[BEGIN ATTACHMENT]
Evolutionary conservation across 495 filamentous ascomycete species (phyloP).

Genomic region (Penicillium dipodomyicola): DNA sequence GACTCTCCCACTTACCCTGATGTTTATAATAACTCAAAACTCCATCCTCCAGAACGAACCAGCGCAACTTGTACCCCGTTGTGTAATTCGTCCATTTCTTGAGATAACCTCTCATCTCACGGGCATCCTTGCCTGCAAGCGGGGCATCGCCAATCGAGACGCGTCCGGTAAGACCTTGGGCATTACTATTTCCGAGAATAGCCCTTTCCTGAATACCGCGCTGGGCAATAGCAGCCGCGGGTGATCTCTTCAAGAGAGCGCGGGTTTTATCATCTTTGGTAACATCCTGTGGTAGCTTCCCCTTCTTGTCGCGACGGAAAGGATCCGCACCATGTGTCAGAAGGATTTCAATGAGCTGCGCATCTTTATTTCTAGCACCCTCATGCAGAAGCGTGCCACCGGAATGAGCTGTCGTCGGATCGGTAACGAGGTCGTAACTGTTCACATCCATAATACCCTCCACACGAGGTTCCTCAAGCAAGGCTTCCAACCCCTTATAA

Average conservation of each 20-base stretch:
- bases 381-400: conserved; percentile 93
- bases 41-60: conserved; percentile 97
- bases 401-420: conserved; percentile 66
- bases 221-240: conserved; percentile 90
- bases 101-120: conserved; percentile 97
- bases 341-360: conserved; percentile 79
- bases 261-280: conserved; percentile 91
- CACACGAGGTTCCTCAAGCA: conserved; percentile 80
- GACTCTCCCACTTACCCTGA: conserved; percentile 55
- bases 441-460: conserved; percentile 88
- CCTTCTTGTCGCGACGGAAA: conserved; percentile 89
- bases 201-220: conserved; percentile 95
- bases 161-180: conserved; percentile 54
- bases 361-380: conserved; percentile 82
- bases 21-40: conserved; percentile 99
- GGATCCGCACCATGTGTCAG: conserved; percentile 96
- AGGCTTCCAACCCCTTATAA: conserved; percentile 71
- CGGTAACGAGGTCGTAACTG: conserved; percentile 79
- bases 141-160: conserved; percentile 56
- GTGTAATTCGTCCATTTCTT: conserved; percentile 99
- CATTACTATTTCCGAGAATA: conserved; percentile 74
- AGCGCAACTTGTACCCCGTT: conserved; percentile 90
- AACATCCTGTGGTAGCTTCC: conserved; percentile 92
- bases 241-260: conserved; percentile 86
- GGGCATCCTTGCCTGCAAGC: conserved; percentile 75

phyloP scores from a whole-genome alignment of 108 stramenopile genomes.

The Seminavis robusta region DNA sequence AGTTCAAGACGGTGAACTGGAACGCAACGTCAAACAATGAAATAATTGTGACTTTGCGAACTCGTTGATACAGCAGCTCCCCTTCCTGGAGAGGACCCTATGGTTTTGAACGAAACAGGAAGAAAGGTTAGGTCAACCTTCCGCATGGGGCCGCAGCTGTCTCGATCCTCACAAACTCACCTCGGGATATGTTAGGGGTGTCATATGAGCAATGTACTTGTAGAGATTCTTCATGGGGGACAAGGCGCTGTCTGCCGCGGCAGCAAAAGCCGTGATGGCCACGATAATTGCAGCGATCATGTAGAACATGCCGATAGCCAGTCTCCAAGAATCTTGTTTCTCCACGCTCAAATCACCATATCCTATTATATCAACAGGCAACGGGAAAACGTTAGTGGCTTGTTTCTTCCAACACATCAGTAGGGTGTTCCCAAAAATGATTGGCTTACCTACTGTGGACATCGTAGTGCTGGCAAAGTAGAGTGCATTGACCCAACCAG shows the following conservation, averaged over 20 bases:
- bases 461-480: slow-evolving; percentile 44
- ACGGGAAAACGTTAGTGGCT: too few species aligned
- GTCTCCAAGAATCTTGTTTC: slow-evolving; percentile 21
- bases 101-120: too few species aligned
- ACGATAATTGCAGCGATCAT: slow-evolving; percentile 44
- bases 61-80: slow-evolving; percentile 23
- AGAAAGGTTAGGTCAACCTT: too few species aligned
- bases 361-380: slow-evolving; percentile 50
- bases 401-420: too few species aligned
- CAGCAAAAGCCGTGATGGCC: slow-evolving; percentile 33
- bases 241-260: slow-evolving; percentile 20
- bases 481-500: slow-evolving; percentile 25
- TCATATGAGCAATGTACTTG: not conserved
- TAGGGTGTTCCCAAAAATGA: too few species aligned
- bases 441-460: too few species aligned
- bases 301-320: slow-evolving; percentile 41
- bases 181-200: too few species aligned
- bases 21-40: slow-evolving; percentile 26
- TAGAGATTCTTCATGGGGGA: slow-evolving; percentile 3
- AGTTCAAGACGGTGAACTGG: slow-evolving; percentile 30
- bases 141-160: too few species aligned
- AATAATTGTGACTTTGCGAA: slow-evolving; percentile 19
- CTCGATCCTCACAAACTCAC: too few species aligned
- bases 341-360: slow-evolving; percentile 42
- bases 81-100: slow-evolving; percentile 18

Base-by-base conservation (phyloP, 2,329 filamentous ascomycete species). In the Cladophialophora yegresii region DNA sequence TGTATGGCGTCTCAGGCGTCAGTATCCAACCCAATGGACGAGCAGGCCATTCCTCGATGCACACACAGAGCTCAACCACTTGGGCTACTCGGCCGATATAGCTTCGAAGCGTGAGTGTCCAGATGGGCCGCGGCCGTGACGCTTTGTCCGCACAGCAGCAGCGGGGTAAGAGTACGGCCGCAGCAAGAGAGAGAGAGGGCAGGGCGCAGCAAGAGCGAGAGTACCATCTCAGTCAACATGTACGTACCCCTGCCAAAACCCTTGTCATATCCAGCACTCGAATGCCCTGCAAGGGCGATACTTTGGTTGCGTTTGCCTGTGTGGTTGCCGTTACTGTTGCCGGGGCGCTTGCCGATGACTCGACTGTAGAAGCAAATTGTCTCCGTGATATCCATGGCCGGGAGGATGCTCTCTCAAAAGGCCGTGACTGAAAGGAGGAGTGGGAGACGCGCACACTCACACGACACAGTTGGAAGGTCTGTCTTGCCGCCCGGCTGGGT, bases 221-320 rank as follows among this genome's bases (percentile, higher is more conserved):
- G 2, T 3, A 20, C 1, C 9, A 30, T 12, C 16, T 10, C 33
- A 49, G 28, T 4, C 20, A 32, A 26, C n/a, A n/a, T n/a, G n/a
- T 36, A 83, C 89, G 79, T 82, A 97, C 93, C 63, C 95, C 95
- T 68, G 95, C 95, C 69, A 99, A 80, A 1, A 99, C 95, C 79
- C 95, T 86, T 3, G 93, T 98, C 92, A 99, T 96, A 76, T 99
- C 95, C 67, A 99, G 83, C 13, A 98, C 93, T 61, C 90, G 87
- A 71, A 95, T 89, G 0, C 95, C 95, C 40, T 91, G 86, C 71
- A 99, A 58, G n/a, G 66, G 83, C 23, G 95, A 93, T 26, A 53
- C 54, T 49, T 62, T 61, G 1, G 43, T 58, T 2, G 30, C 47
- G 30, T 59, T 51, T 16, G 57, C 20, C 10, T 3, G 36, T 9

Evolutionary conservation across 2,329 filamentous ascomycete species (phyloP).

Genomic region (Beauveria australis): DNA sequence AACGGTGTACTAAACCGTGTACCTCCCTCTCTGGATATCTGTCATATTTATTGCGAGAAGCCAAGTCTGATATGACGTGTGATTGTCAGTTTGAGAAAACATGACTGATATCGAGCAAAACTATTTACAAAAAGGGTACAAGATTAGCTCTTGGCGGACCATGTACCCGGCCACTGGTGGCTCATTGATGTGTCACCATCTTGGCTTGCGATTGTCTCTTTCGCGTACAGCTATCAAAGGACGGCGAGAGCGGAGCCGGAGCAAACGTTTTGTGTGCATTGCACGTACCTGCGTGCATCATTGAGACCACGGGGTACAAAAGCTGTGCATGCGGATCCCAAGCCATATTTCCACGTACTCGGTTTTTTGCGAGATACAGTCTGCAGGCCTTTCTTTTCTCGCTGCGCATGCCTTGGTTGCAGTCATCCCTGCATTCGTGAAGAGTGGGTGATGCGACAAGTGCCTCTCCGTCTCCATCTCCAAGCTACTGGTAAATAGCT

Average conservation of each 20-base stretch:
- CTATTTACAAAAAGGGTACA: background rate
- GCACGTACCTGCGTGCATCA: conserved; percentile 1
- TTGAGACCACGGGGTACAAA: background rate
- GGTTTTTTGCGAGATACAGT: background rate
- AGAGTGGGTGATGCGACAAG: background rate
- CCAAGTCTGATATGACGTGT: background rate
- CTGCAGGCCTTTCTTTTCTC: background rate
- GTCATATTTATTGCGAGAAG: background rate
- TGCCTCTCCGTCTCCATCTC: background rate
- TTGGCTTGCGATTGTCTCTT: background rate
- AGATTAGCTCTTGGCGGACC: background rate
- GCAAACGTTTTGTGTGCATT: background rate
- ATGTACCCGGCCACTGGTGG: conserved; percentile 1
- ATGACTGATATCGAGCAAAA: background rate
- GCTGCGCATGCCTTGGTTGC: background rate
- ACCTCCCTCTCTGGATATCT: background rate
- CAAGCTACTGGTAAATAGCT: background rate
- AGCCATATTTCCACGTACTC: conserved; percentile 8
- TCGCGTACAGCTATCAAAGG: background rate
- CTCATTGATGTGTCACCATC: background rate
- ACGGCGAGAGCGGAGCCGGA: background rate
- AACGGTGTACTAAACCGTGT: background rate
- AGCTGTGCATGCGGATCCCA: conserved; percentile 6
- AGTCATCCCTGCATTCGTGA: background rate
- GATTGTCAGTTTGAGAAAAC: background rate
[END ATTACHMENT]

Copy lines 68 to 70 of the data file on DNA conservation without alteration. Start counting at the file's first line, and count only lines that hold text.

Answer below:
Genomic region (Beauveria australis): DNA sequence AACGGTGTACTAAACCGTGTACCTCCCTCTCTGGATATCTGTCATATTTATTGCGAGAAGCCAAGTCTGATATGACGTGTGATTGTCAGTTTGAGAAAACATGACTGATATCGAGCAAAACTATTTACAAAAAGGGTACAAGATTAGCTCTTGGCGGACCATGTACCCGGCCACTGGTGGCTCATTGATGTGTCACCATCTTGGCTTGCGATTGTCTCTTTCGCGTACAGCTATCAAAGGACGGCGAGAGCGGAGCCGGAGCAAACGTTTTGTGTGCATTGCACGTACCTGCGTGCATCATTGAGACCACGGGGTACAAAAGCTGTGCATGCGGATCCCAAGCCATATTTCCACGTACTCGGTTTTTTGCGAGATACAGTCTGCAGGCCTTTCTTTTCTCGCTGCGCATGCCTTGGTTGCAGTCATCCCTGCATTCGTGAAGAGTGGGTGATGCGACAAGTGCCTCTCCGTCTCCATCTCCAAGCTACTGGTAAATAGCT

Average conservation of each 20-base stretch:
- CTATTTACAAAAAGGGTACA: background rate